couples in which the husband disapproved of his wife’s work-
ing. In addition, Greenstein (1995) concluded that the effect of
wives’ work hours on marital instability is strongest for nontra-
Although some previous studies on the moderating effect of
gender ideology have treated it as a static variable, other studies
have examined the effect of changes in gender egalitarianism
over time. The belief that people change their gender roles and
ideologies both between and within generations is gaining ac-
ceptance (Wentworth & Chell, 2005), leading researchers to
believe that these roles are not created through biology but
mainly develop through environmental influences (Cunning-
ham, 2001). Women are expected to expand their roles when
they participate in education and the workplace, which might
lead them to shift away from traditional gender roles (Wilkerson,
Yamawaki, & Downs, 2009). Further, women’s exposure to the
labor force is expected to foster more egalitarian gender atti-
tudes (Smith-Lovin & Tickamayer, 1978). Along with the in-
crease in their gender egalitarianism, women, especially those
in dual-earning marriages, can expect to experience role strain
and less happiness in marriage when they bear the burden of the
second shift alone (Hochschild & Machung, 1989). Overall,
wives’ gender egalitarianism may cause them to experience a
sense of unfairness when they feel that they do more than their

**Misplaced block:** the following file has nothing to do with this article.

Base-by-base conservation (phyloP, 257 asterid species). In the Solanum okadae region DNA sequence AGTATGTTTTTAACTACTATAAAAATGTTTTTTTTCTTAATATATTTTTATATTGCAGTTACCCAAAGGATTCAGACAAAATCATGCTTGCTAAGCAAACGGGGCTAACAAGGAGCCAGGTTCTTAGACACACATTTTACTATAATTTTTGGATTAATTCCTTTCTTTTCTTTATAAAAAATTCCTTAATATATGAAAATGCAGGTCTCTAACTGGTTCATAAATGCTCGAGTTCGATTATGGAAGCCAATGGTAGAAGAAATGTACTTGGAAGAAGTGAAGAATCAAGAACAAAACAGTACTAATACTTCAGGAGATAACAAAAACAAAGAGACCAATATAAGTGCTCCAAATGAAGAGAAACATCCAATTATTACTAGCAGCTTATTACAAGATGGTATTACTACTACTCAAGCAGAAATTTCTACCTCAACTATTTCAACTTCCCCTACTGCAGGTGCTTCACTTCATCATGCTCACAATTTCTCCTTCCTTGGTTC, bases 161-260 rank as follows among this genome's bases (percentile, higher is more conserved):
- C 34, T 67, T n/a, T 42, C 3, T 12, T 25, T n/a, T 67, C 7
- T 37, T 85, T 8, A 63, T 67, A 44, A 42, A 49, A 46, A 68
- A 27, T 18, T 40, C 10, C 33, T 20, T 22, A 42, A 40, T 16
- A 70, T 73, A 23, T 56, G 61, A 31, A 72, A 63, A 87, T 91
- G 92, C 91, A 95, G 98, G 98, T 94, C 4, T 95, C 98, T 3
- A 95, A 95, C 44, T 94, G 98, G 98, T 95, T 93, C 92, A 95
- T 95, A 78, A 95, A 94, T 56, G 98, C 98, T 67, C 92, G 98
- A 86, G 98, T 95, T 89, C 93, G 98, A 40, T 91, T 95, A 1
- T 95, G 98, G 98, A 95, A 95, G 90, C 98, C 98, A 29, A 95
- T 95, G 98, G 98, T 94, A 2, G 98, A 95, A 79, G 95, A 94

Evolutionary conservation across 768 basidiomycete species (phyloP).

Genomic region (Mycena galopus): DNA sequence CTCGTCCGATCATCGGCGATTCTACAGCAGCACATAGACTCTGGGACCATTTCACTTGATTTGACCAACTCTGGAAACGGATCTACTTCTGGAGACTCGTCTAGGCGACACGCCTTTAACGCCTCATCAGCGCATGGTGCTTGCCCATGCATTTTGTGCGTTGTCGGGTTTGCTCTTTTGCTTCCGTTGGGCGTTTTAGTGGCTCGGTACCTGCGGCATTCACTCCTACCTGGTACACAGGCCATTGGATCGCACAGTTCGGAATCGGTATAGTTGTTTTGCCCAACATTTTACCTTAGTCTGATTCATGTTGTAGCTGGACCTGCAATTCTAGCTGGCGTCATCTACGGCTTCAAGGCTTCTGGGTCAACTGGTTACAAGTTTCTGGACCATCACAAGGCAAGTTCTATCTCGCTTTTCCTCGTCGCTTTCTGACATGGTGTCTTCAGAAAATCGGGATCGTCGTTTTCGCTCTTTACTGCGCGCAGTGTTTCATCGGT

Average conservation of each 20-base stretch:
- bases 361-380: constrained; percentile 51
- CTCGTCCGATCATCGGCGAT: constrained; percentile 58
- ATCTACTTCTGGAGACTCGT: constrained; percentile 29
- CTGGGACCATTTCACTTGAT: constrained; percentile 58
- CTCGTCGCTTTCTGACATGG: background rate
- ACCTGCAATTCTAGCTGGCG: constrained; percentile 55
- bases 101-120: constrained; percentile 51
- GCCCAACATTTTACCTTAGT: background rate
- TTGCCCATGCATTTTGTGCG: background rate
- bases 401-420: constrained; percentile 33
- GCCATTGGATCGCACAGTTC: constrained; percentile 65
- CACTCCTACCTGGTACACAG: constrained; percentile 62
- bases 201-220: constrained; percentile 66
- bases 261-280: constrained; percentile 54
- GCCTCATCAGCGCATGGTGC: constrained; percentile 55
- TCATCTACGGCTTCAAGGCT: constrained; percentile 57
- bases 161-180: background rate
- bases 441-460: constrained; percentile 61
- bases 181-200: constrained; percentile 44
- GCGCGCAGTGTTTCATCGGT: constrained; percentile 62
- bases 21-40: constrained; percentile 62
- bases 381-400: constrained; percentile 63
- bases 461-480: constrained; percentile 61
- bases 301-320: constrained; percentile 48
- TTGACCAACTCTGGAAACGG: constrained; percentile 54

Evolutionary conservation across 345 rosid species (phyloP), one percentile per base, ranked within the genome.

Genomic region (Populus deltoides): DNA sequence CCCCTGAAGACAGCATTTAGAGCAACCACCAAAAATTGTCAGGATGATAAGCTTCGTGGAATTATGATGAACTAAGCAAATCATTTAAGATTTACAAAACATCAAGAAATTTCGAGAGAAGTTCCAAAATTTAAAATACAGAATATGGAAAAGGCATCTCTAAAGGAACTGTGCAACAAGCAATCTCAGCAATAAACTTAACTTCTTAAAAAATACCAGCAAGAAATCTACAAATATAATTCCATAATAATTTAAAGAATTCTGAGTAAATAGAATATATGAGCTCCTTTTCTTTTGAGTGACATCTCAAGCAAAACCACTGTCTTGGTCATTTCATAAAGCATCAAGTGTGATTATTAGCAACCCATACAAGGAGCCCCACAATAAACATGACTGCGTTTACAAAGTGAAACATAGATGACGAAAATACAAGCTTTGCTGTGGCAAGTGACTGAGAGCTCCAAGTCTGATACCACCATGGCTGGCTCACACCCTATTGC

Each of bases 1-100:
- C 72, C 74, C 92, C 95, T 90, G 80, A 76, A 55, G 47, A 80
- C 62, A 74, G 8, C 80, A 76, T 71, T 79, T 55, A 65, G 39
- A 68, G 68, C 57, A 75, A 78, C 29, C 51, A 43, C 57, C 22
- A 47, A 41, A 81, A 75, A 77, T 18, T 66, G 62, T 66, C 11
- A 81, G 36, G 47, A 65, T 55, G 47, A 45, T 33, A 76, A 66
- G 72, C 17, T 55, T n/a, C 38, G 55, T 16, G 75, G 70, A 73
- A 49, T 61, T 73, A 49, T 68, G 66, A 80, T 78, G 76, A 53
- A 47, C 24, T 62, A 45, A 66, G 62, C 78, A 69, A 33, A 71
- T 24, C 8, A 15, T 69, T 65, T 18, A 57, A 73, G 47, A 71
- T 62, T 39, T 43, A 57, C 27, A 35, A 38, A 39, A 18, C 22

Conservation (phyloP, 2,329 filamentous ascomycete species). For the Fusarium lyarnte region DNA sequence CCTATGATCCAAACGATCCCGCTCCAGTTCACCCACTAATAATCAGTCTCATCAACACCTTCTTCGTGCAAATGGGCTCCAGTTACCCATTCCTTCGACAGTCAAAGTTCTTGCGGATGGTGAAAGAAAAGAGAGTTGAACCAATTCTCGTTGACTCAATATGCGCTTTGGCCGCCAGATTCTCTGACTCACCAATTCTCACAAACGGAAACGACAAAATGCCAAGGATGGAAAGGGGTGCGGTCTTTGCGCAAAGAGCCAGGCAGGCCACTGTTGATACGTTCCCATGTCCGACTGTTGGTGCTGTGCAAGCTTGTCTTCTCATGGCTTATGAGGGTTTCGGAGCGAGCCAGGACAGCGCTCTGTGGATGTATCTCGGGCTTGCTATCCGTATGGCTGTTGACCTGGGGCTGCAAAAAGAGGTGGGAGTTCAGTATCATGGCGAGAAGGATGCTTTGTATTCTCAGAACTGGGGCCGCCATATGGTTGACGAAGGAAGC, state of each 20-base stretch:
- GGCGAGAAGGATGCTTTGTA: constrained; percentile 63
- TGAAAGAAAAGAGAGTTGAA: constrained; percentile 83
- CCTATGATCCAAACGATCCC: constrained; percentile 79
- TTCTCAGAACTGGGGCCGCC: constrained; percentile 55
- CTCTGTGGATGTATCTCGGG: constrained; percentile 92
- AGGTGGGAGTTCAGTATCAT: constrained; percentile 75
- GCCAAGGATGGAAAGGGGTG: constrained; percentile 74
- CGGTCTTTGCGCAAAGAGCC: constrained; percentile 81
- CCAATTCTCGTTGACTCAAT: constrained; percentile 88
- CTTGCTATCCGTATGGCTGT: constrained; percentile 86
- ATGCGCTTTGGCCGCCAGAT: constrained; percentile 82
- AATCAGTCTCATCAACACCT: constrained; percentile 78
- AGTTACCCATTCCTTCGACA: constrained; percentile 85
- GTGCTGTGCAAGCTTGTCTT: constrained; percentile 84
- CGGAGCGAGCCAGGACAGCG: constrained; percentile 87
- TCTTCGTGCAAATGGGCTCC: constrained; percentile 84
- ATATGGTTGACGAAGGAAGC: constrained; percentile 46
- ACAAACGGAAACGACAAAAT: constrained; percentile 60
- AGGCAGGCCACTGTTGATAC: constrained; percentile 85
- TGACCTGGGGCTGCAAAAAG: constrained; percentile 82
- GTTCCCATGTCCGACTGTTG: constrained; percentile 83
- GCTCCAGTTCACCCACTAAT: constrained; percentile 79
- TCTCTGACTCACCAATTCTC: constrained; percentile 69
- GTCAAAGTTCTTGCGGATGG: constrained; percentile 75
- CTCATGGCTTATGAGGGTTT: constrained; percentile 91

spouse (Frisco & Williams, 2003) and hence take less satisfac-
tion in their marriages (Lye & Biblarz, 1993). The consequent
lower marital quality may lead to a higher likelihood of marital
dissolution. Thus, an increase in couples’ gender egalitar ianism,
especially for wives, is expected to mediate the effect of wives’
work hours on marital dissolution (Greenstein, 1995; Sayer &
Despite these perspectives, to my knowledge no previous
study has tested whether the mediating effect of gender ideol-
ogy depends on marital duration. Using the life course perspec-
tive, various explanations exist as to why the mediating effect
of couples’ gender ideology might differ across short- and long-
term marriages. Some studies argue that couples usually create
gender role ideologies at the early stages of marriage, and thus
role strain and stress due to the presence of children might be
more likely among those in early marriages (Hatch & Bulcroft,
2004). This argument would suggest that the mediating effect
of couples’ gender ideology would be stronger for partners in
short-term marriages. However, according to South (2001),
while women may be more committed to traditional gender
roles in the early years of marriage when they give birth to a
child, as marriages age, the wives’ commitment to traditional
gender ideologies is likely to disappear, and dissatisfactions due
to the dual burdens of work and family might emerge.
Among long-term marriages, wives may look for new roles
beyond the traditional maternal role, due to retirement or chil-
dren leaving the household. During this stage in their lives, they
may also experience different expectations from their husbands.
These changes could lead wives to be less satisfied with the
division of labor in the home and thus to develop more egali-
tarian gender ideologies during the later stages of their mar-
riages. These different approaches suggest that the direction of